Someone at UNC, or someone with authority beyond campus, needs to end this matter by getting to its root. Instead of parsing Willingham’s findings, leaders need to find answers to basic questions: How long was the fraud going on? How many athletes were involved? Who initiated it and who perpetuated it?
Willingham says she will apply to the research review board to continue her work. Meanwhile, she said in an email to The Associated Press last week that UNC and other universities won’t clear up the problem of poorly educated athletes until they face it.
“The gap in academic preparedness between profit-sport athletes and students at NCAA [Division I] institutions perpetuates educational inequality,” Willingham said. “Until we acknowledge the problem, and fix it, many of our athletes, specifically men’s basketball and football players, are getting nothing in exchange for their special talents.”
The learning specialist is showing how to solve the problem. Now let’s see whether university leaders can learn to do it.
Addendum: For people in Hanover participating in the party game of wondering which of Dartmouth’s exported charlatans is going to flame out first, it sure looks like Carol Folt is going to get the boot before Jim Kim.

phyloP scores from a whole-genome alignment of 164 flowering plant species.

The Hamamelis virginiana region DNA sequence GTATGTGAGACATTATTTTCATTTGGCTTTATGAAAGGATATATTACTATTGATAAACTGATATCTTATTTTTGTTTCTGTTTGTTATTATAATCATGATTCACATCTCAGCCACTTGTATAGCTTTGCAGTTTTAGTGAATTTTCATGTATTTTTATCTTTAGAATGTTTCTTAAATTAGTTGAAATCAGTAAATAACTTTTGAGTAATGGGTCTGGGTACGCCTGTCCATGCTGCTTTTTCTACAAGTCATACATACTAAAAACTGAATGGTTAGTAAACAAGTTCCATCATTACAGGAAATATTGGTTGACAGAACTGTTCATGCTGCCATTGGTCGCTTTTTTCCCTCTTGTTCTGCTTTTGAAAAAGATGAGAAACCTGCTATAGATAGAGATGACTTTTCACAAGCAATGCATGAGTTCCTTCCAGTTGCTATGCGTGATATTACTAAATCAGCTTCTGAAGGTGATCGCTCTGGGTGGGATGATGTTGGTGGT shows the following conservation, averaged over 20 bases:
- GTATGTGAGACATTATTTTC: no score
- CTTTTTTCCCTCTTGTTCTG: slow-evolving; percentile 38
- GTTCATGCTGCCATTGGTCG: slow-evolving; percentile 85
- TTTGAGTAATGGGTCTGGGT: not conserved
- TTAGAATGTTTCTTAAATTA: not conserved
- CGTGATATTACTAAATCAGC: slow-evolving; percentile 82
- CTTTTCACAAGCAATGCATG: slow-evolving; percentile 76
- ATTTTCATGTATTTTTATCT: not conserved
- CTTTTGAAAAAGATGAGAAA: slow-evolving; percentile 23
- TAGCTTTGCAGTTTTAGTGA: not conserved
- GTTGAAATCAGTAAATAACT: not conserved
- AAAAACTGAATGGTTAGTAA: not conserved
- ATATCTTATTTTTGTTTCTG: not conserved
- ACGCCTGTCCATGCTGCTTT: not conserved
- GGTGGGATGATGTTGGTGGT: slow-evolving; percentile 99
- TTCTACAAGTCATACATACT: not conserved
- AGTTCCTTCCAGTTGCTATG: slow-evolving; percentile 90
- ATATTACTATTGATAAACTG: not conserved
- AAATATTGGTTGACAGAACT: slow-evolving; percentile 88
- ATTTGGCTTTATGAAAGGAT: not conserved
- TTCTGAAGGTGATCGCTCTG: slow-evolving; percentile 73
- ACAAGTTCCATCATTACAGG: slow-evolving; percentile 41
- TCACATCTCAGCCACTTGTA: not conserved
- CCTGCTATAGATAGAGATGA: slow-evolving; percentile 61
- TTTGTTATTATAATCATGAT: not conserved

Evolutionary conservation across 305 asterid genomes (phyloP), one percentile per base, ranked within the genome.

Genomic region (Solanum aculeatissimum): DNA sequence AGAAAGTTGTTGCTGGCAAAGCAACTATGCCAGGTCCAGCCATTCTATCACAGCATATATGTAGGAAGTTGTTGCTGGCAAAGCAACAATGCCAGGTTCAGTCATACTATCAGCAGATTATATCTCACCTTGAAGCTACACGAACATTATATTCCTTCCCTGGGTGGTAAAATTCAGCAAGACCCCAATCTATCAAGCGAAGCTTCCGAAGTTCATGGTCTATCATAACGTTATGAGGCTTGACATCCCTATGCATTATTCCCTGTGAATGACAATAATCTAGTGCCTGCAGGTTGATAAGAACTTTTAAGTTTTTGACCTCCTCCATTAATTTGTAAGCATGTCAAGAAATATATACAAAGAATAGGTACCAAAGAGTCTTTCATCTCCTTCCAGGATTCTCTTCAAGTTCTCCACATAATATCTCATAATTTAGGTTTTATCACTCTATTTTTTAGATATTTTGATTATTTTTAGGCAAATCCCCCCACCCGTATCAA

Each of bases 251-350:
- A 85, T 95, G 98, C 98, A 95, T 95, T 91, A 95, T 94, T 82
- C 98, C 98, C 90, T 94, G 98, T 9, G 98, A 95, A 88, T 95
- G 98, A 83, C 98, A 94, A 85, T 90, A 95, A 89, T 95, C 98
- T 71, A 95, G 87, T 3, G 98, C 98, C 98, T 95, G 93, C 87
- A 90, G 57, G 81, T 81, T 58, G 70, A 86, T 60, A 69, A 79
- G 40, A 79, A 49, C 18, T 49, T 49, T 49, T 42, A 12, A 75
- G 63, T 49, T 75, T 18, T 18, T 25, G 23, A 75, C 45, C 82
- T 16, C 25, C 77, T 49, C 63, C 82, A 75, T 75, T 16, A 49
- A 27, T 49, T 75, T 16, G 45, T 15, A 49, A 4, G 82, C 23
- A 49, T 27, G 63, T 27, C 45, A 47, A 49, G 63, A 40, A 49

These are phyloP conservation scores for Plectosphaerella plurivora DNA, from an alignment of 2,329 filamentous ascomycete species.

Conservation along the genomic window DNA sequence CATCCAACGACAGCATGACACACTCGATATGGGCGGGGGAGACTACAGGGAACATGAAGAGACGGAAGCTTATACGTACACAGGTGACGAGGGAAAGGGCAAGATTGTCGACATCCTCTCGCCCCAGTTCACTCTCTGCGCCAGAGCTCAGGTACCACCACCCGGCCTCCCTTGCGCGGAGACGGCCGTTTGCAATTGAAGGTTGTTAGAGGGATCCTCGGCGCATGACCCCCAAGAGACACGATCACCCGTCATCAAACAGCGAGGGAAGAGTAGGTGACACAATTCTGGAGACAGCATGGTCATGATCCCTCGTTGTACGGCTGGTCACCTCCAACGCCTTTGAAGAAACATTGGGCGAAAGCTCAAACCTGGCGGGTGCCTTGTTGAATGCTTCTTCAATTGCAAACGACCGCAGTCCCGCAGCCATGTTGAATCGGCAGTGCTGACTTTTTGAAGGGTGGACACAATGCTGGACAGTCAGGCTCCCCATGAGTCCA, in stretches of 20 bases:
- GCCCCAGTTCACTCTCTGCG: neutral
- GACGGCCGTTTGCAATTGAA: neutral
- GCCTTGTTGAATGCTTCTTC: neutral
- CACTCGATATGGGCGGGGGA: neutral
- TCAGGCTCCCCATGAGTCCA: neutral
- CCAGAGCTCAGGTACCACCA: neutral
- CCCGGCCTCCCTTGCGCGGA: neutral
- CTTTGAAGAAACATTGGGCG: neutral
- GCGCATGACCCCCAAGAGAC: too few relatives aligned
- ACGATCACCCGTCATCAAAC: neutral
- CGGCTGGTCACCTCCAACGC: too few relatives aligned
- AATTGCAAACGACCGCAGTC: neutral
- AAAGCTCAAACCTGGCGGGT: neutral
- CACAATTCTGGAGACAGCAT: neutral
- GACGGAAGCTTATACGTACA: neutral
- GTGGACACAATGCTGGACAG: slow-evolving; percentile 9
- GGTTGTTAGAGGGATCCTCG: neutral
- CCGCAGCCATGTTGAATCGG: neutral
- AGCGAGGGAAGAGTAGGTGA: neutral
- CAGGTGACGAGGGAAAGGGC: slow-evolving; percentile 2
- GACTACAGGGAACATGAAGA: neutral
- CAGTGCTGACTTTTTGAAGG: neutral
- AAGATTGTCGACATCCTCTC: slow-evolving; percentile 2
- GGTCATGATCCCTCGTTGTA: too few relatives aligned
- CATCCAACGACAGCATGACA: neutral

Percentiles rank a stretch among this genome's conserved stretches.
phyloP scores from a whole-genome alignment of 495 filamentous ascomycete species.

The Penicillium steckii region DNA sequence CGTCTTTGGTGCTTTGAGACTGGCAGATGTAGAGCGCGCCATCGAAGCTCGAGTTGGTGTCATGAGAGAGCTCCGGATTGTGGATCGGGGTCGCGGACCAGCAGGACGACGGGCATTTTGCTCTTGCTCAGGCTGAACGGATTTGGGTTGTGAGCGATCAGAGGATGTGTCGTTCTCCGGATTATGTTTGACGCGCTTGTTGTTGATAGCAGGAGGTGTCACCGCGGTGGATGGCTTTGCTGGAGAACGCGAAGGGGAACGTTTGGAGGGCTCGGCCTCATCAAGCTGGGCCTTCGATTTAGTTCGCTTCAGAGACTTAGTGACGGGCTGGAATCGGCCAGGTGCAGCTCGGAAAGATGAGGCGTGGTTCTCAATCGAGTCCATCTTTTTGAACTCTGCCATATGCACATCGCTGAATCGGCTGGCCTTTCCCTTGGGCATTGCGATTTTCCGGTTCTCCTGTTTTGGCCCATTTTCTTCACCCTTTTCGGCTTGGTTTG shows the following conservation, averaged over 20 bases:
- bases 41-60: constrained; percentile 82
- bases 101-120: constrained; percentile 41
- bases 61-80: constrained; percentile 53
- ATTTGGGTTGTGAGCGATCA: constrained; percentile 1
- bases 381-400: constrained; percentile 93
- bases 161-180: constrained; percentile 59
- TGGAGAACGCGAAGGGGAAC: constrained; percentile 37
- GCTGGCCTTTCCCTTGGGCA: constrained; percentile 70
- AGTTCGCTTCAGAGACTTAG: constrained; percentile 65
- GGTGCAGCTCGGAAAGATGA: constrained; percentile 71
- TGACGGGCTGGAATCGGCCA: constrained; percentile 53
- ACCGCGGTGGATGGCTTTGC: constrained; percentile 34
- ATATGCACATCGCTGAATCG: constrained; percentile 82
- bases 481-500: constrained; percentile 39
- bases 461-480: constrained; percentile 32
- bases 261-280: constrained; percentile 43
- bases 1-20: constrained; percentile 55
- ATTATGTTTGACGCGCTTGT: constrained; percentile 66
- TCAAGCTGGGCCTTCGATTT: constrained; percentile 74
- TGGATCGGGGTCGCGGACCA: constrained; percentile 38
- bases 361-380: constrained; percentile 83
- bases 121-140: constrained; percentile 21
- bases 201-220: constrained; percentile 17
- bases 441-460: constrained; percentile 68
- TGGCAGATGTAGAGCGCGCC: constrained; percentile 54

Addendum: The Durham Herald Sun summarizes the UNC case concerning the Willingham data here.
August 14, 2013
Breaking: Of Crips and Bloods and Memories of Ghetto Parties
History repeats itself, first as tragedy and then as farce, or sometimes it just repeats itself. From the New York Times on November 30, 1998: At Dartmouth College, white students at a ”ghetto party” dressed…
June 25, 2013
Dean of the College Charlotte Johnson’s War on Students Part (2/2)
Part 1, Part 2 Today’s post again recounts the events that befell the Freshman. However, the content of the Hanover Police department report reproduced in this space yesterday is supplemented by information from my own…
October 18, 2009
When Love Beckoned in 52nd Street
We were at San Francisco’s BIX last evening, enjoying prosecco, cheese, and a bit of music. A full year of inhabitation in Northern California has unraveled to me no decent venue for proper lounging, but…
October 9, 2009
D Afraid of a Little Competish
So our colleague and Dartblog writer Joe Asch informed me that the D has rejected our cunning advertising campaign. Uh-oh. The Dartmouth is widely known as a breeding ground for instant New York Times successes,…
September 4, 2009
How Regents Should Reign
As Dartmouth alumni proceed through the legal hoops necessary to defuse a Board-packing plan—which put in unhappy desuetude an historic 1891 Agreement between alumni and the College guaranteeing a half-democratically-elected Board of Trustees—it strikes one…
August 29, 2009
Election Reform Study Committee
If you are an alum of the College on the Hill, you may have received a number of e-mails of late beseeching your input for a new arm of the College’s Alumni Control Apparatus called…